A friend of mine once won Best of Show at a typical "art in the park" competition for one of her many abstract watercolors. It was a huge, beautiful thing, full of painterly tricks and technical expertise she'd learned or devised herself over the years, resulting in an eye-catching work that seemed to be appreciated by even those in the crowd whom one might not expect to like abstraction. Her award rated her an on-camera TV interview which quickly turned into an incoherent babble of nothingness when she was questioned about her work, it's inspiration, and abstract art in general. It was embarrassing to watch. It was obvious that she knew only about the technical aspects of painting, while everything else was intuitive, and she was either unable to unwilling to discuss this aspect her work in any way whatsoever. I suspect she was mostly interested in merely playing with pretty colors and interesting effects rather than drawing from within herself in any deeply creative sense.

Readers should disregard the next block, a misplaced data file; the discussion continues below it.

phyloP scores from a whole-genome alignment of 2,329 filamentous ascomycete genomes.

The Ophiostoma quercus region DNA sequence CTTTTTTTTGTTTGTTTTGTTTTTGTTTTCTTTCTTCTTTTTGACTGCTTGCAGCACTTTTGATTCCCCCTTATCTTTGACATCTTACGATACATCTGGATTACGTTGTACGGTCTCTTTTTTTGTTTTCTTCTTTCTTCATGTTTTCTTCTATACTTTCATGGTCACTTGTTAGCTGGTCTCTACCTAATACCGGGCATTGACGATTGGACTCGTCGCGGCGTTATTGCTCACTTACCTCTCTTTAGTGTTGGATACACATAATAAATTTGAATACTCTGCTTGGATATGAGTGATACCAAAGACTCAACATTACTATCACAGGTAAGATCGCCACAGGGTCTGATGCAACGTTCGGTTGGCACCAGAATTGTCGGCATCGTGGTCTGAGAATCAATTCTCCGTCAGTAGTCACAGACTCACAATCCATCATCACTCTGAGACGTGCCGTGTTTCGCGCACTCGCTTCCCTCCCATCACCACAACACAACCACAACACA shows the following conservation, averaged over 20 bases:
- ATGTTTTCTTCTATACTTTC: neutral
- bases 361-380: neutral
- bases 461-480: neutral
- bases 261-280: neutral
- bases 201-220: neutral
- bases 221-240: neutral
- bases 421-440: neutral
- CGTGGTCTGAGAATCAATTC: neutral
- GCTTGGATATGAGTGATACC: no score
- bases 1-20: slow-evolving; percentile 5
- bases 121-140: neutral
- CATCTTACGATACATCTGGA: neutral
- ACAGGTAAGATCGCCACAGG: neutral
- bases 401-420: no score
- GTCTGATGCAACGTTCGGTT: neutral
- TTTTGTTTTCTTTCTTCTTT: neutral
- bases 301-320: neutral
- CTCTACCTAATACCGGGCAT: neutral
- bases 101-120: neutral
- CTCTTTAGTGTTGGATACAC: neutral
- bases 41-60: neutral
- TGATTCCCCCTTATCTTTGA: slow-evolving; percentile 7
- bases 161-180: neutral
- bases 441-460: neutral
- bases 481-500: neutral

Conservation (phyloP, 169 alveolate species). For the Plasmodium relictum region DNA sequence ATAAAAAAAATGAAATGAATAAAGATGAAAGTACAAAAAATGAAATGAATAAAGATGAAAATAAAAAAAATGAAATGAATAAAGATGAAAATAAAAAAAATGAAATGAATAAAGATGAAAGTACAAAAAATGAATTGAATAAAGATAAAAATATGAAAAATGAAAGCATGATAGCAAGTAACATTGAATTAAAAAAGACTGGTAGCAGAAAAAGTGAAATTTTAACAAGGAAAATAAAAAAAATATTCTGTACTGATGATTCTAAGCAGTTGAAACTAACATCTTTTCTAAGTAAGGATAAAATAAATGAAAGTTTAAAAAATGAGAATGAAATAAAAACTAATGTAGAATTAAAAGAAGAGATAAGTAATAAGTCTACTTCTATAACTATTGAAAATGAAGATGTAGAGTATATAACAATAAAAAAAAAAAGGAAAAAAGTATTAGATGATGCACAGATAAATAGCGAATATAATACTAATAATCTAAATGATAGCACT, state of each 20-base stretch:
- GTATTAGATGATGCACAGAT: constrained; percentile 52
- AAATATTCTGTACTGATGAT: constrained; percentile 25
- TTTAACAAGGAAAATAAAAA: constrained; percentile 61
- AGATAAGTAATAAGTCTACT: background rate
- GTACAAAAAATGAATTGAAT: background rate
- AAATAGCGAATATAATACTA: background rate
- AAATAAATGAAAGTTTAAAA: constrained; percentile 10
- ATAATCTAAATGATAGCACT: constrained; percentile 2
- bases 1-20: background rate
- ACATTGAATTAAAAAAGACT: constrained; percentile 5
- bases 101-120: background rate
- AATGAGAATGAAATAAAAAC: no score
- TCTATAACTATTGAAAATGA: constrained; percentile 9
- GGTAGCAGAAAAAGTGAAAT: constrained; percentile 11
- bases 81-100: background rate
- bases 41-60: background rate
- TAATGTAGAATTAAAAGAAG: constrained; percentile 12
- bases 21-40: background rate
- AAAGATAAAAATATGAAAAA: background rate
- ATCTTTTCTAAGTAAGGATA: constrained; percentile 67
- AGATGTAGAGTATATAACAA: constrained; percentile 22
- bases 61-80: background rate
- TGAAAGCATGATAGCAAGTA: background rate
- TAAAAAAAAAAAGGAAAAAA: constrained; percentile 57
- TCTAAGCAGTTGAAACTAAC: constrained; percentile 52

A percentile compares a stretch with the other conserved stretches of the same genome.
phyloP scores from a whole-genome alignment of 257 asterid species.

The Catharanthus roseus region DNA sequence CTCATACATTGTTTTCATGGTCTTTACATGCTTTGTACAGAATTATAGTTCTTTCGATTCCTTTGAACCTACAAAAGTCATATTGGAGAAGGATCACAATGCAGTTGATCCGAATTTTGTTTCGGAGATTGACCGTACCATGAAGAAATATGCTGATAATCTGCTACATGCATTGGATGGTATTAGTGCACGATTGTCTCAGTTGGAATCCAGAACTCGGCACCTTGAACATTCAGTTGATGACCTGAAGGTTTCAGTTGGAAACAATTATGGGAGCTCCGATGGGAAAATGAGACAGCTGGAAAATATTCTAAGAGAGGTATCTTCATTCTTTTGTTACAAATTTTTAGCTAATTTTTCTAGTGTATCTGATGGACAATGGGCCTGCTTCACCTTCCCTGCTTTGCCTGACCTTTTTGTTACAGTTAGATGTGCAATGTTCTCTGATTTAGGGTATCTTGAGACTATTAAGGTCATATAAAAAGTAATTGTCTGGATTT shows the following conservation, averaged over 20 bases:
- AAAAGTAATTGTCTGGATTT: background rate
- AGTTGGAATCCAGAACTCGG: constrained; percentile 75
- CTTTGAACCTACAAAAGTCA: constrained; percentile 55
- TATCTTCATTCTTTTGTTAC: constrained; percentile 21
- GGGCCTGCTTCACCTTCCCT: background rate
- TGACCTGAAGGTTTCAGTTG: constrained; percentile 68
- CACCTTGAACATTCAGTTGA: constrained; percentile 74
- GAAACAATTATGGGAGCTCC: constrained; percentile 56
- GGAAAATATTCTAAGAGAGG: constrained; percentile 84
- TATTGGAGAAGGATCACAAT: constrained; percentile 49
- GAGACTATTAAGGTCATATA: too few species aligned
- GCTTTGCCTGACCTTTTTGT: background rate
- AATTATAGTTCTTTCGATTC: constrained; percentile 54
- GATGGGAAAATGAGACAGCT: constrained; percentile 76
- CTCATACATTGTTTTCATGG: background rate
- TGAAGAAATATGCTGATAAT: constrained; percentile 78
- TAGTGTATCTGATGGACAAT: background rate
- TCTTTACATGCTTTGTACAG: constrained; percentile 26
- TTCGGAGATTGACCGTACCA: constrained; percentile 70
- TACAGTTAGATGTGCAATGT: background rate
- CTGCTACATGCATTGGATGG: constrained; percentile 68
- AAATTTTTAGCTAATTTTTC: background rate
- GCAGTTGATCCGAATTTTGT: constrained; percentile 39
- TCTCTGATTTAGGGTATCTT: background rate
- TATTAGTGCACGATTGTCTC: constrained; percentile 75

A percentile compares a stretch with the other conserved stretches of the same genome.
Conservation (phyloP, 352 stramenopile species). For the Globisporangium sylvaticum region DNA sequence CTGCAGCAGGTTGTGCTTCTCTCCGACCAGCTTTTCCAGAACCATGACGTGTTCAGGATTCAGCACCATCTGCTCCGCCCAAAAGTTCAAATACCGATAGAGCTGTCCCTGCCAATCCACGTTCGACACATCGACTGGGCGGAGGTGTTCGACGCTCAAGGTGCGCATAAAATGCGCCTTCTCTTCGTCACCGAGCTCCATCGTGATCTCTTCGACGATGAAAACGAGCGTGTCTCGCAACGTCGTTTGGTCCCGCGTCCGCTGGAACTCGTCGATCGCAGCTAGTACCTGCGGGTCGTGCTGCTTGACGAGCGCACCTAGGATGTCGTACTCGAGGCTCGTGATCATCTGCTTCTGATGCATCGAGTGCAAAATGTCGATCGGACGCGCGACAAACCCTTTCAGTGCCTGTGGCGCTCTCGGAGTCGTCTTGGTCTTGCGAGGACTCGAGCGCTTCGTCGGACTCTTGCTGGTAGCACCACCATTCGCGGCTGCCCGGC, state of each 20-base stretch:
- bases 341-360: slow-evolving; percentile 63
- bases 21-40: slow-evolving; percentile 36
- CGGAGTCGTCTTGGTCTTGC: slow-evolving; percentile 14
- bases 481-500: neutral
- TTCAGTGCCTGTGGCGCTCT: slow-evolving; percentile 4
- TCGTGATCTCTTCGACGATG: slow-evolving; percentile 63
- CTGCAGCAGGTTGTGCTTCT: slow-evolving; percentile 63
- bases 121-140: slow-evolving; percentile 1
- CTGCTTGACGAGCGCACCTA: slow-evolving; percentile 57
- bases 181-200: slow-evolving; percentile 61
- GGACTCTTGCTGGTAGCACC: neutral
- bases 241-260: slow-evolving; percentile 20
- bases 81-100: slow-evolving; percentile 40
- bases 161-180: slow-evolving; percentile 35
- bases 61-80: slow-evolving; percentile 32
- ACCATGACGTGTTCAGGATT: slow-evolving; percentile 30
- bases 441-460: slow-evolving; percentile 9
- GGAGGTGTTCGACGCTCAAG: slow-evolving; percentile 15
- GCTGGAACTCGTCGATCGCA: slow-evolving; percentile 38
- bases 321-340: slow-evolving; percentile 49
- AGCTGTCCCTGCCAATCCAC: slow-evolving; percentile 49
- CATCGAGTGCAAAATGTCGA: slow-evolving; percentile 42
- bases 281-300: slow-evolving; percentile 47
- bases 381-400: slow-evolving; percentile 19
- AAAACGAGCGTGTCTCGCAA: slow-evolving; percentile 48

Thus, as I see it, four things make up a successful artist. (1.) DOING art. That means knowing how to paint and then doing at least a reasonable amount of work to prove it. (2.) KNOWING art. The artist must know where he or she is coming from and have at least some idea of where they are going. It means being aware of past art and cognizant of present art. (3.) BEING something more than JUST an artist. Otherwise, that which the artist creates will ring as hollow as the Best of Show abstraction my friend did. What the artist IS makes up the substance of what KNOWING art and DOING art is all about. And finally, (4.) the successful artist must be willing to "stand naked" before everyone seeing his art, saying this is who and what I am. He or she must be ready, willing, and able to take everything the "public" has to throw at them (both positive and negative), and if need be, throw some of it back. Sales? Yes, money is nice. But it comes as an adjunct to these other elements, as does marketing savvy, business acumen, and salesmanship. All these things are important, but, the successful artist, in the final analysis, can pay someone else to do all of them if they're willing to foot the bill. The BIG FOUR, however, are absolutely essential.